Dog Sledding in Mont Tremblant, Quebec

Dog Sledding in Mont TremblantWhen I pictured dog sledding, I wondered how the sleigh rider was considered an athlete. Beyond withstanding the extreme cold, what was the skill? Holding on tight?

 

Dog Sledding Mont Tremblant

 

As soon as we unchained the lead huskies from the fence, the discordant cacophony barked up with the passion and anger of Real Madrid fans losing a game on penalty kicks ended and the dogs sprinted silently through the snow. I applied skill one and held on to the wooden bar, watching the beauty of the forest unfold. The trees flew past this canvas of snow. But when my crew–leaders Tsila and Kasuko, Kamourasca and Waconici, siblings Mapawa and Tayazo, and the powerhouses Agagouk and Hankasi–reached their first ascent, we slowed and I recognized my obligation: I ran beside the sled to help the dogs. While I was no powerful canine, the burn felt nice in the well-below-frozen woods.

 

At the peak, the sled tipped forward and I jumped back on, pressing slightly on the stomp pad dragging behind the sled, which communicated to the dogs that we did not want meet the same fates as those who had left their imprints in the snow banks.

Dog Sledding Quebec

 

When I had first come across the dogs that ran for Expeditions Wolfe, they were chained to poles, offered a length of chain that allowed only for the circumnavigating of their small radius. Everything that the guide told us on the bus as we pulled away from the Tremblant Activity Center about the ethical treatment of the dogs started to feel untrue. The huskies barked like impounded dogs aware of an approaching slaughter. But, at the same time, the guides clearly loved these creatures, having committed all of the 250 dog names to memory. Another guide explained that a husky’s lifespan is increased when they live outside and frolic in these cold climates. But was two hours of racing through the woods enough? Maybe.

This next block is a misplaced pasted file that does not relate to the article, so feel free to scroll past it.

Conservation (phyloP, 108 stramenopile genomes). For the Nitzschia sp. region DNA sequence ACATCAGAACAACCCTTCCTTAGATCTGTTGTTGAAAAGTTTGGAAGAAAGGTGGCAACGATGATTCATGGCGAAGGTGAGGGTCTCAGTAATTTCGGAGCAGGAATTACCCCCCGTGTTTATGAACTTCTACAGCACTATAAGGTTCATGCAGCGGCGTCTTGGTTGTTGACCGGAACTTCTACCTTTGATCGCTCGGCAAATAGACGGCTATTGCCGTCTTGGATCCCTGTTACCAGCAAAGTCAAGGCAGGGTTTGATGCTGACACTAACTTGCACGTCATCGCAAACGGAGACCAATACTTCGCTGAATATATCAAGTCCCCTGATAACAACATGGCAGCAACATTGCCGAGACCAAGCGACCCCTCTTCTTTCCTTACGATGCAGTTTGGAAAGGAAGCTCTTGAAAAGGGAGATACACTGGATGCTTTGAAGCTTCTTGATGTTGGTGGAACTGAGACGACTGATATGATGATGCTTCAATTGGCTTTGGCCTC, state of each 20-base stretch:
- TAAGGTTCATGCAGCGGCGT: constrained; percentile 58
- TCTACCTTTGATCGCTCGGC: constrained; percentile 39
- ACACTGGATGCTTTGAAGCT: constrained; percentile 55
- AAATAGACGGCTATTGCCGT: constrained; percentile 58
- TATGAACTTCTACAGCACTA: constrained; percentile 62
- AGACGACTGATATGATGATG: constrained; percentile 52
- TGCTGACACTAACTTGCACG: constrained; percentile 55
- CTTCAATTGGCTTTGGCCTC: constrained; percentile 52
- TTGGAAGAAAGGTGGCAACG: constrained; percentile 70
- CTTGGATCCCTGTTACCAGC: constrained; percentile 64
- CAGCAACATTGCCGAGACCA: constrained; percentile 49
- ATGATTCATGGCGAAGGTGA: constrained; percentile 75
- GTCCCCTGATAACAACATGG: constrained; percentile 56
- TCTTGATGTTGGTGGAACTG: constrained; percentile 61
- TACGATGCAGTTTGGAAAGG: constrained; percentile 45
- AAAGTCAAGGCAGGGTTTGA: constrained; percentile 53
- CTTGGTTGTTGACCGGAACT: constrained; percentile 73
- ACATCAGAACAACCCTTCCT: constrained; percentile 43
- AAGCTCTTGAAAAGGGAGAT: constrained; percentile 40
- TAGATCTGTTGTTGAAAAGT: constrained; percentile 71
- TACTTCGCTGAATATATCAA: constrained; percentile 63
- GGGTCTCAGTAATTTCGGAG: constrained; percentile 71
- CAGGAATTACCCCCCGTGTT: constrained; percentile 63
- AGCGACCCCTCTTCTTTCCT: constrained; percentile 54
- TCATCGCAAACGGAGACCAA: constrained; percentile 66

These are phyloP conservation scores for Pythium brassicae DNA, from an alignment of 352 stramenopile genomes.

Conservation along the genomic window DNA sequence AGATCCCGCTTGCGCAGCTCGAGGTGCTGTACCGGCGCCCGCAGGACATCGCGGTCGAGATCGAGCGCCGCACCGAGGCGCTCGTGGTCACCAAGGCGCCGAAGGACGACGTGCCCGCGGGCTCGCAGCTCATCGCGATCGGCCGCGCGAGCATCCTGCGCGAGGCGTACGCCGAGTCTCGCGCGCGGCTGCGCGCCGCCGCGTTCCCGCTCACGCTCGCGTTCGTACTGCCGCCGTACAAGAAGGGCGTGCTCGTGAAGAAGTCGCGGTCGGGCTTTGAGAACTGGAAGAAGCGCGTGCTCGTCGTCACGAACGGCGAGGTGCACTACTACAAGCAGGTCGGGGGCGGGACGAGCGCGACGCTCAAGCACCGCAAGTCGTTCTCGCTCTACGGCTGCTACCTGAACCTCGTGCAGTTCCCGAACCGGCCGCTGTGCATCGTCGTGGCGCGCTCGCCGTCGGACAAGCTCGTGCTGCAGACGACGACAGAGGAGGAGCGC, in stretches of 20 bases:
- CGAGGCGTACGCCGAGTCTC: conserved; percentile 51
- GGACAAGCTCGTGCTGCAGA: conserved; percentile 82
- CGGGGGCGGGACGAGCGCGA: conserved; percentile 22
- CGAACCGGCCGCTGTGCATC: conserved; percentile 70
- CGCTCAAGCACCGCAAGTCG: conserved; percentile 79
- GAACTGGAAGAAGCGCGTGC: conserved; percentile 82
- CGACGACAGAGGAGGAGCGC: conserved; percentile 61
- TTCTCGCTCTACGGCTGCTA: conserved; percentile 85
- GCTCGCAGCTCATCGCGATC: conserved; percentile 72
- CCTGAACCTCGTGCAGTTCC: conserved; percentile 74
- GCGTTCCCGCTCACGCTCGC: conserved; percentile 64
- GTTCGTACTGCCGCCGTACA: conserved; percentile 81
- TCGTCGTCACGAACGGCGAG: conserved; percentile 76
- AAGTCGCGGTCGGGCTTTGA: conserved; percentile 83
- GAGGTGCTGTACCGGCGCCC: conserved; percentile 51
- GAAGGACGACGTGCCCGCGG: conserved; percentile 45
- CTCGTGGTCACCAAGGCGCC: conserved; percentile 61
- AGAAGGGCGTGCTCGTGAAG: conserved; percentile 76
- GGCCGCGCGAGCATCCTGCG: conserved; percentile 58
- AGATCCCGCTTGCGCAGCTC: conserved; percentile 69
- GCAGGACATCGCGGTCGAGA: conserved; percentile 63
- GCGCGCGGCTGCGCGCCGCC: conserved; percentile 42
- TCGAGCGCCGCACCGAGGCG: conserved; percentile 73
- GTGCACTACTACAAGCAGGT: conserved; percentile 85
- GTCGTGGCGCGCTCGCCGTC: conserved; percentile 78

Dog Sledding Mont Tremblant

 

Many of the dogs were rescue dogs, their anglicized names painted green on the trees. Certainly their lives were better in these woods than the alternative. The red names, taken from the Inuit language, belonged to those dogs born on site, like Outpik and her five puppies, birthed three weeks earlier in minus-thirty temperatures. They would be the next to earn a red sign, though they had about a year before they would run.

 

Husky Puppies

 

All of the animal ethics were explained by the guides and offered up as best practice: dogs were retired to live their natural lives out in the kennel; the chains had to be short to prevent the dogs from attacking one another. We even had to walk the dogs to the sled one at a time with a comfortable distance between each creature so that they wouldn’t brawl. (In fact, finding a place and a partner for the 250 dogs is much like engineering; it requires carefully drawn out sled team charts and a knowledge of canine proclivities and desires.)

 

Dog Sledding in Mont Tremblant

 

In the end, the question of animal ethics is a confounding one. But to see the huskies run a sled, ferociously attacking the snow and reluctant to halt, panting with appreciation for their time on the loose and chained to a wooden craft, I could tell that for at least two hours each day, the dogs were exactly where they wanted to be.

 

Husky Puppies Sled Dogs

Posted on by Noah Lederman in Canada & The Caribbean, Somewhere

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